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Justice indicts Russian government officials in giant Yahoo hack

Justice indicts Russian government officials in giant Yahoo hack
March 17, 2017
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The Department of Justice announced that four people—including two officers of the Russian Federal Security Service (FSB)—have been indicted in connection with a massive hack of 500 million Yahoo user accounts in 2014, the first U.S. criminal cyber charges ever against Russian government officials. Charges include hacking, wire fraud, trade secret theft and economic espionage. The indictments are part of the largest hacking case brought by the United States, and reflects the U.S. government’s increasing desire to hold foreign governments accountable for malicious acts in cyberspace. The Russian government used the information it obtained to focus on foreign officials, business executives and journalists, federal prosecutors said. Targets included numerous financial executives, officials at an American cloud computing company, an airline executive and a casino regulator in Nevada. The hackers also used the Yahoo data to send spam and steal credit card and gift card information, and sought to break into at least 50 Google accounts, including those of Russian officials and employees of a Russian cybersecurity firm. Although FBI agents have suspected that the Russians have used cyber mercenaries to do their work, this case is among the first in which evidence is offered to show that. The United States does not have an extradition treaty with Russia, but officials have said that filing charges and imposing sanctions can be a deterrent. People sometimes travel to a country that is willing to transfer them to the United States for prosecution. Sources: The Washington Post; The New York Times; CNN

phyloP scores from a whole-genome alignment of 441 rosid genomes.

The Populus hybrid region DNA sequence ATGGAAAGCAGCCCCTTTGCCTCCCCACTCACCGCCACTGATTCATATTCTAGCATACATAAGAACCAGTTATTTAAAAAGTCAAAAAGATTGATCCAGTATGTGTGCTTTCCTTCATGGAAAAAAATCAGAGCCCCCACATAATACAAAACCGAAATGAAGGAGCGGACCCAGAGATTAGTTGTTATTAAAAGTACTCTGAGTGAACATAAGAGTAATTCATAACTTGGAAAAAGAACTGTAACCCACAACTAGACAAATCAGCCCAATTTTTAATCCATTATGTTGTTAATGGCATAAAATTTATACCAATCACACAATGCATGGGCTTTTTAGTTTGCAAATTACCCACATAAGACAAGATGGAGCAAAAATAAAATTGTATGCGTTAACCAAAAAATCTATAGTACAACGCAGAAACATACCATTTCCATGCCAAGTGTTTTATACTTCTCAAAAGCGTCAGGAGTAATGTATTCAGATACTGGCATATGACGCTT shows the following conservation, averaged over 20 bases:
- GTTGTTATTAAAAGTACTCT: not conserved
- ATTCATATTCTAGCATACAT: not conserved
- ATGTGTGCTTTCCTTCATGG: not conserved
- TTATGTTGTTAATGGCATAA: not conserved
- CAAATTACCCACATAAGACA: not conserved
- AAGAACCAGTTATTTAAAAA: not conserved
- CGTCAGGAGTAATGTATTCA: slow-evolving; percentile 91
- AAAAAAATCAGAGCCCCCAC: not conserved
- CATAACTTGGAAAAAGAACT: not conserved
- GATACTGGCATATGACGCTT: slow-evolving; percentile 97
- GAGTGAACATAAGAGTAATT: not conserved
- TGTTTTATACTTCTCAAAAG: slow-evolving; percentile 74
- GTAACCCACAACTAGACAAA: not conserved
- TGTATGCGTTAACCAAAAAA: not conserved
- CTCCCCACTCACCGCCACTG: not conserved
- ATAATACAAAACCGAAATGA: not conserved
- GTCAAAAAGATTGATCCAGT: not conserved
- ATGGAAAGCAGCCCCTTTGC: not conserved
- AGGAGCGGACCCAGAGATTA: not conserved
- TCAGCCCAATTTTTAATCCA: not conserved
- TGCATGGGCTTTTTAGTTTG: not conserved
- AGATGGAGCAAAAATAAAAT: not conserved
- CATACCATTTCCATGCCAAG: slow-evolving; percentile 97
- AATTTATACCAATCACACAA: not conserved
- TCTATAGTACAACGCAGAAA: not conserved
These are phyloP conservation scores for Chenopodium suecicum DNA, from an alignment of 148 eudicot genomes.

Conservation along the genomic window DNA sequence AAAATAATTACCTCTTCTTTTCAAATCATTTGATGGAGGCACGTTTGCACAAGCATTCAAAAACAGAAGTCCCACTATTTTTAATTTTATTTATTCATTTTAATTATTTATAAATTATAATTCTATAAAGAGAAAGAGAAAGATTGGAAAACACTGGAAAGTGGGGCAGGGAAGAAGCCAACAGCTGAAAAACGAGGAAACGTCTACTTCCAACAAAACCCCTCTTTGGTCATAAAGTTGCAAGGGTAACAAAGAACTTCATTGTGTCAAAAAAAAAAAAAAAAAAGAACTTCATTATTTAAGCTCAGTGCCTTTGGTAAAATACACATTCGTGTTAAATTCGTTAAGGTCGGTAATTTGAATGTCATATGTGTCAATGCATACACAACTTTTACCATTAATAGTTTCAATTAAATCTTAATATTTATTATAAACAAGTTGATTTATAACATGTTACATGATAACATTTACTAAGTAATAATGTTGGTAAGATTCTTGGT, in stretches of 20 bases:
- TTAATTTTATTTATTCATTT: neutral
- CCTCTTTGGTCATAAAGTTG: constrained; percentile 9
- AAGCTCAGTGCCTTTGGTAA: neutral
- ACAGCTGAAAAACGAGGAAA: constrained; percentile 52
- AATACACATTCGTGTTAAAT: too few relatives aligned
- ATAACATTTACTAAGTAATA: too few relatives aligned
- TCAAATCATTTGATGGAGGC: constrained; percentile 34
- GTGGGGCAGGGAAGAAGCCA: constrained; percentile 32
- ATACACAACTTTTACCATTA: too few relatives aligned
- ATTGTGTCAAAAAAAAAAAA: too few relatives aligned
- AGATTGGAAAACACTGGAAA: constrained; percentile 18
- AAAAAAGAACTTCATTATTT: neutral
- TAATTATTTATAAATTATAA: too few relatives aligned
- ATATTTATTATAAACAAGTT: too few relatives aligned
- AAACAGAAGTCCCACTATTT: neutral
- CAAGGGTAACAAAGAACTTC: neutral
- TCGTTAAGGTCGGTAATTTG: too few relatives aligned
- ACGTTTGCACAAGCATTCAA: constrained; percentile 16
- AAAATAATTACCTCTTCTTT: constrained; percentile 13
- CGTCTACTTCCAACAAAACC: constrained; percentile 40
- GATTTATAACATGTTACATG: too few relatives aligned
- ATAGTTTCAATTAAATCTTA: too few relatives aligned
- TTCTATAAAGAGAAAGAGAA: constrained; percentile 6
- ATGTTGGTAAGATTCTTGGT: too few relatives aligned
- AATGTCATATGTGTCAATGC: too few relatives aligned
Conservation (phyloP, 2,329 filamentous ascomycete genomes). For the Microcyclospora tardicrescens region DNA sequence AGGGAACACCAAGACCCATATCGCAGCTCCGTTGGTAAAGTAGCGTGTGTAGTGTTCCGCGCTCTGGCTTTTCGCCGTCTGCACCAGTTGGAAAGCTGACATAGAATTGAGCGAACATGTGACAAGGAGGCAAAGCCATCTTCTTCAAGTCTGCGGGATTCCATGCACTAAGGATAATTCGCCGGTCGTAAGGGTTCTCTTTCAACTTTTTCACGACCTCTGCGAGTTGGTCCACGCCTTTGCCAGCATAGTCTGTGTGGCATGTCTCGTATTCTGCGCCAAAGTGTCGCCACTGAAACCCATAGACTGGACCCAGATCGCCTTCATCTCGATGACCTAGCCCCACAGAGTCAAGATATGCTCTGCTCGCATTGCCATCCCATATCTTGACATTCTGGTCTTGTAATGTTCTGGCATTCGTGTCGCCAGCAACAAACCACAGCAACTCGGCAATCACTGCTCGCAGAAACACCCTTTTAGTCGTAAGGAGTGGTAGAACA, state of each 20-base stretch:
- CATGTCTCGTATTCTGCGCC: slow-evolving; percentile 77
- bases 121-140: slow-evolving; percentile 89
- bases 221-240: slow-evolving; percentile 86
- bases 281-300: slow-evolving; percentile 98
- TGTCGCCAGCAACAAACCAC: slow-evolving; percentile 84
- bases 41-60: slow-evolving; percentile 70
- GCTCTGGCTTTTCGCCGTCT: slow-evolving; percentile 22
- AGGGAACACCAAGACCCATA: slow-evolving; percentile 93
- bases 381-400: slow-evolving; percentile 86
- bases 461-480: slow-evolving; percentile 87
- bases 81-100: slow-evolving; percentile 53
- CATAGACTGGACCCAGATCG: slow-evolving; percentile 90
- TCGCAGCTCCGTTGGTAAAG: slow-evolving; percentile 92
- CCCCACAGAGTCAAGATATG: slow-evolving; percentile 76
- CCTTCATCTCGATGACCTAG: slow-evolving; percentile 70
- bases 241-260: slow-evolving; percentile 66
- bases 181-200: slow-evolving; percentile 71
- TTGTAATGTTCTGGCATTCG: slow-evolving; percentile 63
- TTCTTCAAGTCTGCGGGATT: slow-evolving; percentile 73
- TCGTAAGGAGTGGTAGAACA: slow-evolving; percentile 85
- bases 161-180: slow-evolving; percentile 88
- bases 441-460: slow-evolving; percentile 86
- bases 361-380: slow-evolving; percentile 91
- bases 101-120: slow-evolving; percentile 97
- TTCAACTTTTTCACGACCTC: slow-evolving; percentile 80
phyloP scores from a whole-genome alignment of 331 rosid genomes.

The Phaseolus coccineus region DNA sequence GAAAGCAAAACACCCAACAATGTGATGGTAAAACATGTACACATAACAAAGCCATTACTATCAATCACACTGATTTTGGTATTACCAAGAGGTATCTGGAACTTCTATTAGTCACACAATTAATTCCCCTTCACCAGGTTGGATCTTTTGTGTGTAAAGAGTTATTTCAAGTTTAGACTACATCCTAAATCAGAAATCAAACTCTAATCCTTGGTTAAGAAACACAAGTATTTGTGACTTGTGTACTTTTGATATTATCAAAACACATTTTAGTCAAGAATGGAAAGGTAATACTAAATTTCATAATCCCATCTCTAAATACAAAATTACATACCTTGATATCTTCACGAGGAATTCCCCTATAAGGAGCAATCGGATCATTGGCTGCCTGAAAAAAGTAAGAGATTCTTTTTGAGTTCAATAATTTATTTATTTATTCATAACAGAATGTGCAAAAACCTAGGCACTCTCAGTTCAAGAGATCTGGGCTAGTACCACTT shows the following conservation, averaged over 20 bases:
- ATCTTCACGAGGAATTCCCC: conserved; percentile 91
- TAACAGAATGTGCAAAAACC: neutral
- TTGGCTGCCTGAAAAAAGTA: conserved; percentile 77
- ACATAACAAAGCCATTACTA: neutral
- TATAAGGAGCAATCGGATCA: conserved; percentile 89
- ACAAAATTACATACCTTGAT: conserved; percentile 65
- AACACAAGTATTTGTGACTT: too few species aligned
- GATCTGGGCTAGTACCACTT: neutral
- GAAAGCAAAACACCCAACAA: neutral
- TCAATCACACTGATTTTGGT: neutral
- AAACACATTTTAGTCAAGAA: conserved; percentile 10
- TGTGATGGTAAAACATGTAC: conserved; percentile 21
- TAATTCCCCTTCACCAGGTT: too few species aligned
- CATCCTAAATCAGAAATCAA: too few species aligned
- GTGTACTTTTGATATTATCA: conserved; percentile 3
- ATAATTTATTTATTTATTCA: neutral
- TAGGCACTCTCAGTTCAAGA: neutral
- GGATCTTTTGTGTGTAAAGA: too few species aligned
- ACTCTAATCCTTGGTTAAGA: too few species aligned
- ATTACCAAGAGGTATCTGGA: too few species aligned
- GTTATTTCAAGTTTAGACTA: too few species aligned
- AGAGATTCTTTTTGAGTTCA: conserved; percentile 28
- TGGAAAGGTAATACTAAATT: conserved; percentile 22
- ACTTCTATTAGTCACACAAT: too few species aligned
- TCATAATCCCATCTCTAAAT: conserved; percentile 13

Wish you were here, parents, to check your kids’ Wishbone app

Wishbone, a popular quiz app for kids, tweens and teens has been hacked, involving 2.2 million email addresses, as well as 287,000 phone numbers, many of which are from kids under the age of 18. The app is operated by the incubator Science, and is one of the more popular social networking applications in the United States, currently ranking No. 14 in that category on iTunes. Hackers appear to have accessed a private API to pull information on Wishbone users, including user names, personal names, emails and phone numbers. Source: Tech Crunch

It doesn’t pay to put your life insurance in their hands

Three former Bay Area life insurance agents were convicted of wire fraud and identity theft in a scheme to submit phony applications for policies and split commissions and bonuses. While working for the American Income Life Insurance, they submitted applications for policies on behalf of people who didn’t know that a policy was applied for or issued, or didn’t want a policy. Personal information used to apply for policies was collected by paying recruiters to find people to take medical exams and paying people to participate in a fictitious survey of a medical exam company. Source: The (San Jose, Calif.) Mercury News

Scammers order credit cards in victims’ names, then rob their mailboxes

Queens, New York,  police busted a massive credit card and identity theft ring that duped consumers, banks and retail businesses out of more than $3.5 million. Scammers used forged cards to go on shopping sprees to high-end electronic and fashion stores, purchasing tens of thousands of dollars worth of merchandise. The thieves ordered new credit cards for victims and plucked them out of the cardholders’ mailboxes when they were delivered. Source: The New York Daily News

A spot of good news: IRS says identity theft takes a tumble

The IRS reports that the number of identity theft victims plummeted last year, falling by 46 percent, to 376,000. These taxpayers had their identities stolen by criminals who used their Social Security numbers and birth dates to obtain fraudulent tax refunds. The IRS stopped nearly 1 million fraudulent refunds from being issued last year. They totaled almost $6.6 billion, the agency said. Source: USA Today 

Sound it out: Audio tones can spy on devices